Past Meetup

Bayesian Generalized Linear Models and Appropriate Default Prior

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For our first event of 2012, we are excited to have Dr. Andrew Gelman, Professor of Statistics and Political Science at Columbia University, present his work to the group.

This event will be sponsored by Revolution Analytics who will be providing pizza AND will be raffling off a full licence of Revolution R Enterprise version 5.0!! So come early to join the fun! The license will be for 6 months and will be extended to a year if the winner participates in a short phone survey after 6 months.

Special thanks goes to Jared Lander for not only introducing us to Prof. Gelman, but also for setting up the sponsorship for the event. Thanks Jared!

Pizza / networking will begin at 6:15pm. The presentation will begin at 7pm.


Many statistical methods of all sorts have tuning parameters. How can default settings for such parameters be chosen in a general-purpose computing environment such as R? We consider the example of prior distributions for logistic regression. Logistic regression is an important statistical method in its own right and also is commonly used as a tool for classification and imputation. The standard implementation of logistic regression in R, glm(), uses maximum likelihood and breaks down under separation, a problem that occurs often enough in practice to be a serious concern. Bayesian methods can be used to regularize (stabilize) the estimates, but then the user must choose a prior distribution. We illustrate a new idea,t he "weakly informative prior," and implement it in bayesglm(), a slight alteration of the existing R function. We also perform a cross-validation to compare the performance of different priordistributions using a corpus of data sets.


Andrew Gelman is a professor of statistics ( and political science ( and director of the Applied Statistics Center ( at Columbia University. He has received the Outstanding Statistical Application award from the American Statistical Association, the award for best article published in the American Political Science Review, and the Council of Presidents of Statistical Societies award for outstanding contributions by a person under the age of 40. His books include Bayesian Data Analysis ( (with John Carlin, Hal Stern, and Don Rubin), Teaching Statistics: A Bag of Tricks ( (with Deb Nolan), Data Analysis Using Regression and Multilevel/Hierarchical Models ( (with Jennifer Hill), and, most recently,Red State, Blue State, Rich State, Poor State: Why Americans Vote the Way They Do ( (with David Park, Boris Shor, Joe Bafumi, and Jeronimo Cortina).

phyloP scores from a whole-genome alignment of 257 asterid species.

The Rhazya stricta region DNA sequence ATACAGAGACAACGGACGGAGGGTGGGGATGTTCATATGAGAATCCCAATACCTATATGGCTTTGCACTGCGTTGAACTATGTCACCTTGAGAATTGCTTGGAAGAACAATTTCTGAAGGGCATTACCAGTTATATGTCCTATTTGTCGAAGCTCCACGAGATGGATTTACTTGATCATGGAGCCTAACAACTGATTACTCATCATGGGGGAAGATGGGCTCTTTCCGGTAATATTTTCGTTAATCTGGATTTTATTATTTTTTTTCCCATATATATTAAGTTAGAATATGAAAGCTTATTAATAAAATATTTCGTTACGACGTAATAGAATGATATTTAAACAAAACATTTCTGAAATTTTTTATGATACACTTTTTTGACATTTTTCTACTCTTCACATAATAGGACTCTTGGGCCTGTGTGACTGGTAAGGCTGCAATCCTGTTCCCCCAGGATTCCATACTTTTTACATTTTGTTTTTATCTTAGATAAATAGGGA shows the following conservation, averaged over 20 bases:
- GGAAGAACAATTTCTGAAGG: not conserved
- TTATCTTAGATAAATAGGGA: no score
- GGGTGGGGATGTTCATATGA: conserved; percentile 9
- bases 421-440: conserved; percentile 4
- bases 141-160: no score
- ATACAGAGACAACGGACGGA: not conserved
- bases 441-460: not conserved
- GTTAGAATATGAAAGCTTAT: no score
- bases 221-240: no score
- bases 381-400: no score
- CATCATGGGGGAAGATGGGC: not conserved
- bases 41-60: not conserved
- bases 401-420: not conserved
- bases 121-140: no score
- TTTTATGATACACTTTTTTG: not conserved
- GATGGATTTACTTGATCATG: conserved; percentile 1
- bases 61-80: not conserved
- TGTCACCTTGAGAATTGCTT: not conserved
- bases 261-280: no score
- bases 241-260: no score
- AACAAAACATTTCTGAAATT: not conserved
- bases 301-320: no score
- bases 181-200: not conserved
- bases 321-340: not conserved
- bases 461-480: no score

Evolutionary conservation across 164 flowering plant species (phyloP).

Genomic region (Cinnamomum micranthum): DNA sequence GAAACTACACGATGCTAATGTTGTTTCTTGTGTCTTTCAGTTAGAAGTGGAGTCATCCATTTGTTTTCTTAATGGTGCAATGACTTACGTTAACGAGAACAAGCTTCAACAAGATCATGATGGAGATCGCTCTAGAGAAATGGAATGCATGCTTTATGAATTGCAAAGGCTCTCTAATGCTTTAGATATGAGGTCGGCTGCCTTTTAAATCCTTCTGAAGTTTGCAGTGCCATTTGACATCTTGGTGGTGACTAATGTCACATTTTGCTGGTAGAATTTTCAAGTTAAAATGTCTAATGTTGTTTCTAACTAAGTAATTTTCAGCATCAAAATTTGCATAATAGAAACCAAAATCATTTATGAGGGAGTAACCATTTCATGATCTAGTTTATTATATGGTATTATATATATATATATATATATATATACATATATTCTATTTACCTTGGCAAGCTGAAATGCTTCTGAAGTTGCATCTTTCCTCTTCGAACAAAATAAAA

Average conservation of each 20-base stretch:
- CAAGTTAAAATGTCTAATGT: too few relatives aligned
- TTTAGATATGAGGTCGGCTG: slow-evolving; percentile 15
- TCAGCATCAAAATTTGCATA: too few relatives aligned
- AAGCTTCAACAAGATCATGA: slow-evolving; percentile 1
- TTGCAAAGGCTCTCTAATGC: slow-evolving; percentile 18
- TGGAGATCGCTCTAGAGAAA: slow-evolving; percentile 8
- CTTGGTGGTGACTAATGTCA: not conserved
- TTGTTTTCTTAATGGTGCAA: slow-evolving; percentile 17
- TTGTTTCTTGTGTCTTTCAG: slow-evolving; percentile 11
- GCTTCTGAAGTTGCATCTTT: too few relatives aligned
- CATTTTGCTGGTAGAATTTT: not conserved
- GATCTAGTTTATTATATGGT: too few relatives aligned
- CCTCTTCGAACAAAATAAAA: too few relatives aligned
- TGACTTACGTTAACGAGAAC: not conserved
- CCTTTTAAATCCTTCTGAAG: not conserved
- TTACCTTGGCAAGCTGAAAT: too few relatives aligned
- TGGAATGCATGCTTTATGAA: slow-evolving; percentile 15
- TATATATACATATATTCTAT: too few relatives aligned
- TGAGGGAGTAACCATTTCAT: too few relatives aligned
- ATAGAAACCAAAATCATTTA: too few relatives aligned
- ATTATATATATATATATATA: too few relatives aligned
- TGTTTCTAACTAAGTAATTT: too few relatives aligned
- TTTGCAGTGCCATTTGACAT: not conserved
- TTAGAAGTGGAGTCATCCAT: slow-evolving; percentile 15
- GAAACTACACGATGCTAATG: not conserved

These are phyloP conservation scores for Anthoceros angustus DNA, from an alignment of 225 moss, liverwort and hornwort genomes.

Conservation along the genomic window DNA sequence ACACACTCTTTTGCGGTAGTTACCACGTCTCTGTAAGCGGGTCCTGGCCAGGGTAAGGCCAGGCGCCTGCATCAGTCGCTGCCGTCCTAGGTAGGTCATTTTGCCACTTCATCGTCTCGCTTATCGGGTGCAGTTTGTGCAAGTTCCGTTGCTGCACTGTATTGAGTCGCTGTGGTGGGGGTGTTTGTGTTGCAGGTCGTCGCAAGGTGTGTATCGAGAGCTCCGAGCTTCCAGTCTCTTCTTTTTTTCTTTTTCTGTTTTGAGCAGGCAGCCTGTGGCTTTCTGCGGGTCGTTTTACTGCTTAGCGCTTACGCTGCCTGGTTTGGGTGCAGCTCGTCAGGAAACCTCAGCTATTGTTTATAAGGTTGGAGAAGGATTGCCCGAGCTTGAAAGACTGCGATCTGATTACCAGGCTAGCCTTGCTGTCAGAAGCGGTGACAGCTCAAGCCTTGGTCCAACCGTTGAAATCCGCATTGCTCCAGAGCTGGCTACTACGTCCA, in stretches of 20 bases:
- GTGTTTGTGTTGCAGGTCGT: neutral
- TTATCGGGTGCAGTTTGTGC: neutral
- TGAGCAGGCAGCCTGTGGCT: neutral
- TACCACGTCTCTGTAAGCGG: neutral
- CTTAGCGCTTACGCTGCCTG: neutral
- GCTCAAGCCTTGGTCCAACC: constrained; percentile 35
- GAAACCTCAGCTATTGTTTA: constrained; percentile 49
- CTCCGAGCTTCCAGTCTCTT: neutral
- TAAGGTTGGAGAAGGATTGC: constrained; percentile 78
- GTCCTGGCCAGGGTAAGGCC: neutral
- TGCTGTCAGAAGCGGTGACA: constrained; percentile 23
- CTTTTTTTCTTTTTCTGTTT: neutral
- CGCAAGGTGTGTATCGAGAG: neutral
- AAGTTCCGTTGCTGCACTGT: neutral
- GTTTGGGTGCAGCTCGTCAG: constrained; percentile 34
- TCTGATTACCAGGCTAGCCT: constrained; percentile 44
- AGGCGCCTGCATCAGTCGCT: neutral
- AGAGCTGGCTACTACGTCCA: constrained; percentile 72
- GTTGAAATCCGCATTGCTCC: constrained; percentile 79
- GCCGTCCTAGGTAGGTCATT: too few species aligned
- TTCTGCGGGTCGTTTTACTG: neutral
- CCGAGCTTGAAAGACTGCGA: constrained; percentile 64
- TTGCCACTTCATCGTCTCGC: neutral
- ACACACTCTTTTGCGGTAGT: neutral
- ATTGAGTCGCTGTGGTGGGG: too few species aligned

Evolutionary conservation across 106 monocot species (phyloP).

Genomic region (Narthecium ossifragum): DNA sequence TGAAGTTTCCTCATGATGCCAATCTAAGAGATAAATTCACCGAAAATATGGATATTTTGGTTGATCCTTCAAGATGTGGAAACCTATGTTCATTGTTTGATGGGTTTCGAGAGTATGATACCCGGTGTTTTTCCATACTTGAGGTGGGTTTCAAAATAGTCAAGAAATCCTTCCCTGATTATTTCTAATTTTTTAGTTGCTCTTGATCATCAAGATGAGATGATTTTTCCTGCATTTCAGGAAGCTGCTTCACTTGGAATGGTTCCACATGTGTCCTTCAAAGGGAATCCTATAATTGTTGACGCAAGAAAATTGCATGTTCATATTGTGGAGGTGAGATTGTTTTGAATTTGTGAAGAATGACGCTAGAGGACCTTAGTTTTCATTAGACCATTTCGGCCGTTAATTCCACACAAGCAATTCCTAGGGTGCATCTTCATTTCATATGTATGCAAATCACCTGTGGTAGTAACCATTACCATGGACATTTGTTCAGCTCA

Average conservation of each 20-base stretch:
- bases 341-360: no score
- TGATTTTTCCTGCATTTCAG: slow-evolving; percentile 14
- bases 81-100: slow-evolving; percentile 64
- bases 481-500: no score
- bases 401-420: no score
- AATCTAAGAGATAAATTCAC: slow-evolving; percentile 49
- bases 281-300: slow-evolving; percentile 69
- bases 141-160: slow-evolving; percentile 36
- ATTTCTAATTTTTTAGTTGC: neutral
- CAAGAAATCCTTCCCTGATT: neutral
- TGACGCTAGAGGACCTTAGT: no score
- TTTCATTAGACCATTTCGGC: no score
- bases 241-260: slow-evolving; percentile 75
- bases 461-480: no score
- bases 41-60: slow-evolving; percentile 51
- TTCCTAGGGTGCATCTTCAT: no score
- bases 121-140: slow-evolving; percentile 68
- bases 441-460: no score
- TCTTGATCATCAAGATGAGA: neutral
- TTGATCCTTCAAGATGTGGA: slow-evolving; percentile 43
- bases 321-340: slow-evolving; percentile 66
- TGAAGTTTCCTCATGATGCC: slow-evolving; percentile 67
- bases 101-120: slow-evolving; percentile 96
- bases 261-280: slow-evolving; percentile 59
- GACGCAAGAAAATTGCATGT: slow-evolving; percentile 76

Andrew has done research on a wide range of topics, including: why it is rational to vote; why campaign polls are so variable when elections are so predictable; why redistricting is good for democracy; reversals of death sentences; police stops in New York City, the statistical challenges of estimating small effects; the probability that your vote will be decisive; seats and votes in Congress; social network structure; arsenic in Bangladesh; radon in your basement; toxicology; medical imaging; and methods in surveys, experimental design, statistical inference, computation, and graphics.

We hope to see you there!